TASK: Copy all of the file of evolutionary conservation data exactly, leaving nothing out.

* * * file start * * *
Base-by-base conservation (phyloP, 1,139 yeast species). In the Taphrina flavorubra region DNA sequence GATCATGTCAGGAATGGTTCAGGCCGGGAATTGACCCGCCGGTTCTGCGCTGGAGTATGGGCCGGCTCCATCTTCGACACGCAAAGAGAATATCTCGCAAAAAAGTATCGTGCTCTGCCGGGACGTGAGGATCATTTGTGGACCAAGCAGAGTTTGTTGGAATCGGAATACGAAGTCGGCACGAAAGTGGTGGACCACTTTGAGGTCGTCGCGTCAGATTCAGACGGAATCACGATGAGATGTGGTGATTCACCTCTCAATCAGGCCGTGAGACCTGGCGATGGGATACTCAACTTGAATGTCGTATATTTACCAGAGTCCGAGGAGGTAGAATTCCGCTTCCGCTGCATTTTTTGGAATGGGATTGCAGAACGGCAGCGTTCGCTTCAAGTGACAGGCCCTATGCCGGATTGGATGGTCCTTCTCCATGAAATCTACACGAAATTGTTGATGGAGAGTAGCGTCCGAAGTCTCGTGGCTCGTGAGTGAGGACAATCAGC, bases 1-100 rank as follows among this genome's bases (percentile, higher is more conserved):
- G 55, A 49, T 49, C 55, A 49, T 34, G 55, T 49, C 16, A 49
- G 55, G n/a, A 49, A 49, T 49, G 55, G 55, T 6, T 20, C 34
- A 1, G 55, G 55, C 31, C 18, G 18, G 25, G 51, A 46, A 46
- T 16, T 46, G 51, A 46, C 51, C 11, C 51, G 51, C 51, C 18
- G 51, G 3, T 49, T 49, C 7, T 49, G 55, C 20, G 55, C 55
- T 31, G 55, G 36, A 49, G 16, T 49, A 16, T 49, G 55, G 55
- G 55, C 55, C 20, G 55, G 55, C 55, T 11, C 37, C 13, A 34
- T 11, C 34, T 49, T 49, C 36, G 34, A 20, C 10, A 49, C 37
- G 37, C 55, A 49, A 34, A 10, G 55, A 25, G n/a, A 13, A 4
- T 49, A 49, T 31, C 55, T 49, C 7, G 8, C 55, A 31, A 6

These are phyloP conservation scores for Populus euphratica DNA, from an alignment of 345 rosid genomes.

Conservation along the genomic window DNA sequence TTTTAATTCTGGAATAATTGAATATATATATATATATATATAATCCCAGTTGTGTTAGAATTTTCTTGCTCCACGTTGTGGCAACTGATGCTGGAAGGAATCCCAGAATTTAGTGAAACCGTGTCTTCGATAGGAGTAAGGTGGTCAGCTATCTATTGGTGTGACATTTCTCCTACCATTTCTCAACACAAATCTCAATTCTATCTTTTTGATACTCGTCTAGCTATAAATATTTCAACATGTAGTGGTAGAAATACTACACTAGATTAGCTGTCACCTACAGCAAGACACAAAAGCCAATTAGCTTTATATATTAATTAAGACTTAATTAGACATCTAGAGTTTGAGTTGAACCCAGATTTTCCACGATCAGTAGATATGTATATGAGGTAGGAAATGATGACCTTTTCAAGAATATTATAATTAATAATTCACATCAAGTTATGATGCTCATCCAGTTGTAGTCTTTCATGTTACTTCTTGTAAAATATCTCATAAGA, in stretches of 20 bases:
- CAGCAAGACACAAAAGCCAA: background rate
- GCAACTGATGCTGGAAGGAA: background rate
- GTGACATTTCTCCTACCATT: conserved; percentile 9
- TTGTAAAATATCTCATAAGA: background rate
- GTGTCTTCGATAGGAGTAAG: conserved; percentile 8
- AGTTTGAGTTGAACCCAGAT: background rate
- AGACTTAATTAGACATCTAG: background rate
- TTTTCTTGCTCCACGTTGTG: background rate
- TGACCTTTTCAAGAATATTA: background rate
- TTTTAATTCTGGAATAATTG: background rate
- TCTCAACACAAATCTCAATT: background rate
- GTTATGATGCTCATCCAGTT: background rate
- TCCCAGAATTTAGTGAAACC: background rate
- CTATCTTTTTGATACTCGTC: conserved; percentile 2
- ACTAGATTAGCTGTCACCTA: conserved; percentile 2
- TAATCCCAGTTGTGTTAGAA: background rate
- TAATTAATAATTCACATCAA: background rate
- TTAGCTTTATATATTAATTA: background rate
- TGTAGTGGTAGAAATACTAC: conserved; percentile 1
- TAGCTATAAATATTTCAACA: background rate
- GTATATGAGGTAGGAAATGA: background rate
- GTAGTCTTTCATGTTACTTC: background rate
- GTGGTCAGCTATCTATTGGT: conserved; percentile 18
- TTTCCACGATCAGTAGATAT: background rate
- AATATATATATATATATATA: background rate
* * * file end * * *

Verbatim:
Base-by-base conservation (phyloP, 1,139 yeast species). In the Taphrina flavorubra region DNA sequence GATCATGTCAGGAATGGTTCAGGCCGGGAATTGACCCGCCGGTTCTGCGCTGGAGTATGGGCCGGCTCCATCTTCGACACGCAAAGAGAATATCTCGCAAAAAAGTATCGTGCTCTGCCGGGACGTGAGGATCATTTGTGGACCAAGCAGAGTTTGTTGGAATCGGAATACGAAGTCGGCACGAAAGTGGTGGACCACTTTGAGGTCGTCGCGTCAGATTCAGACGGAATCACGATGAGATGTGGTGATTCACCTCTCAATCAGGCCGTGAGACCTGGCGATGGGATACTCAACTTGAATGTCGTATATTTACCAGAGTCCGAGGAGGTAGAATTCCGCTTCCGCTGCATTTTTTGGAATGGGATTGCAGAACGGCAGCGTTCGCTTCAAGTGACAGGCCCTATGCCGGATTGGATGGTCCTTCTCCATGAAATCTACACGAAATTGTTGATGGAGAGTAGCGTCCGAAGTCTCGTGGCTCGTGAGTGAGGACAATCAGC, bases 1-100 rank as follows among this genome's bases (percentile, higher is more conserved):
- G 55, A 49, T 49, C 55, A 49, T 34, G 55, T 49, C 16, A 49
- G 55, G n/a, A 49, A 49, T 49, G 55, G 55, T 6, T 20, C 34
- A 1, G 55, G 55, C 31, C 18, G 18, G 25, G 51, A 46, A 46
- T 16, T 46, G 51, A 46, C 51, C 11, C 51, G 51, C 51, C 18
- G 51, G 3, T 49, T 49, C 7, T 49, G 55, C 20, G 55, C 55
- T 31, G 55, G 36, A 49, G 16, T 49, A 16, T 49, G 55, G 55
- G 55, C 55, C 20, G 55, G 55, C 55, T 11, C 37, C 13, A 34
- T 11, C 34, T 49, T 49, C 36, G 34, A 20, C 10, A 49, C 37
- G 37, C 55, A 49, A 34, A 10, G 55, A 25, G n/a, A 13, A 4
- T 49, A 49, T 31, C 55, T 49, C 7, G 8, C 55, A 31, A 6

These are phyloP conservation scores for Populus euphratica DNA, from an alignment of 345 rosid genomes.

Conservation along the genomic window DNA sequence TTTTAATTCTGGAATAATTGAATATATATATATATATATATAATCCCAGTTGTGTTAGAATTTTCTTGCTCCACGTTGTGGCAACTGATGCTGGAAGGAATCCCAGAATTTAGTGAAACCGTGTCTTCGATAGGAGTAAGGTGGTCAGCTATCTATTGGTGTGACATTTCTCCTACCATTTCTCAACACAAATCTCAATTCTATCTTTTTGATACTCGTCTAGCTATAAATATTTCAACATGTAGTGGTAGAAATACTACACTAGATTAGCTGTCACCTACAGCAAGACACAAAAGCCAATTAGCTTTATATATTAATTAAGACTTAATTAGACATCTAGAGTTTGAGTTGAACCCAGATTTTCCACGATCAGTAGATATGTATATGAGGTAGGAAATGATGACCTTTTCAAGAATATTATAATTAATAATTCACATCAAGTTATGATGCTCATCCAGTTGTAGTCTTTCATGTTACTTCTTGTAAAATATCTCATAAGA, in stretches of 20 bases:
- CAGCAAGACACAAAAGCCAA: background rate
- GCAACTGATGCTGGAAGGAA: background rate
- GTGACATTTCTCCTACCATT: conserved; percentile 9
- TTGTAAAATATCTCATAAGA: background rate
- GTGTCTTCGATAGGAGTAAG: conserved; percentile 8
- AGTTTGAGTTGAACCCAGAT: background rate
- AGACTTAATTAGACATCTAG: background rate
- TTTTCTTGCTCCACGTTGTG: background rate
- TGACCTTTTCAAGAATATTA: background rate
- TTTTAATTCTGGAATAATTG: background rate
- TCTCAACACAAATCTCAATT: background rate
- GTTATGATGCTCATCCAGTT: background rate
- TCCCAGAATTTAGTGAAACC: background rate
- CTATCTTTTTGATACTCGTC: conserved; percentile 2
- ACTAGATTAGCTGTCACCTA: conserved; percentile 2
- TAATCCCAGTTGTGTTAGAA: background rate
- TAATTAATAATTCACATCAA: background rate
- TTAGCTTTATATATTAATTA: background rate
- TGTAGTGGTAGAAATACTAC: conserved; percentile 1
- TAGCTATAAATATTTCAACA: background rate
- GTATATGAGGTAGGAAATGA: background rate
- GTAGTCTTTCATGTTACTTC: background rate
- GTGGTCAGCTATCTATTGGT: conserved; percentile 18
- TTTCCACGATCAGTAGATAT: background rate
- AATATATATATATATATATA: background rate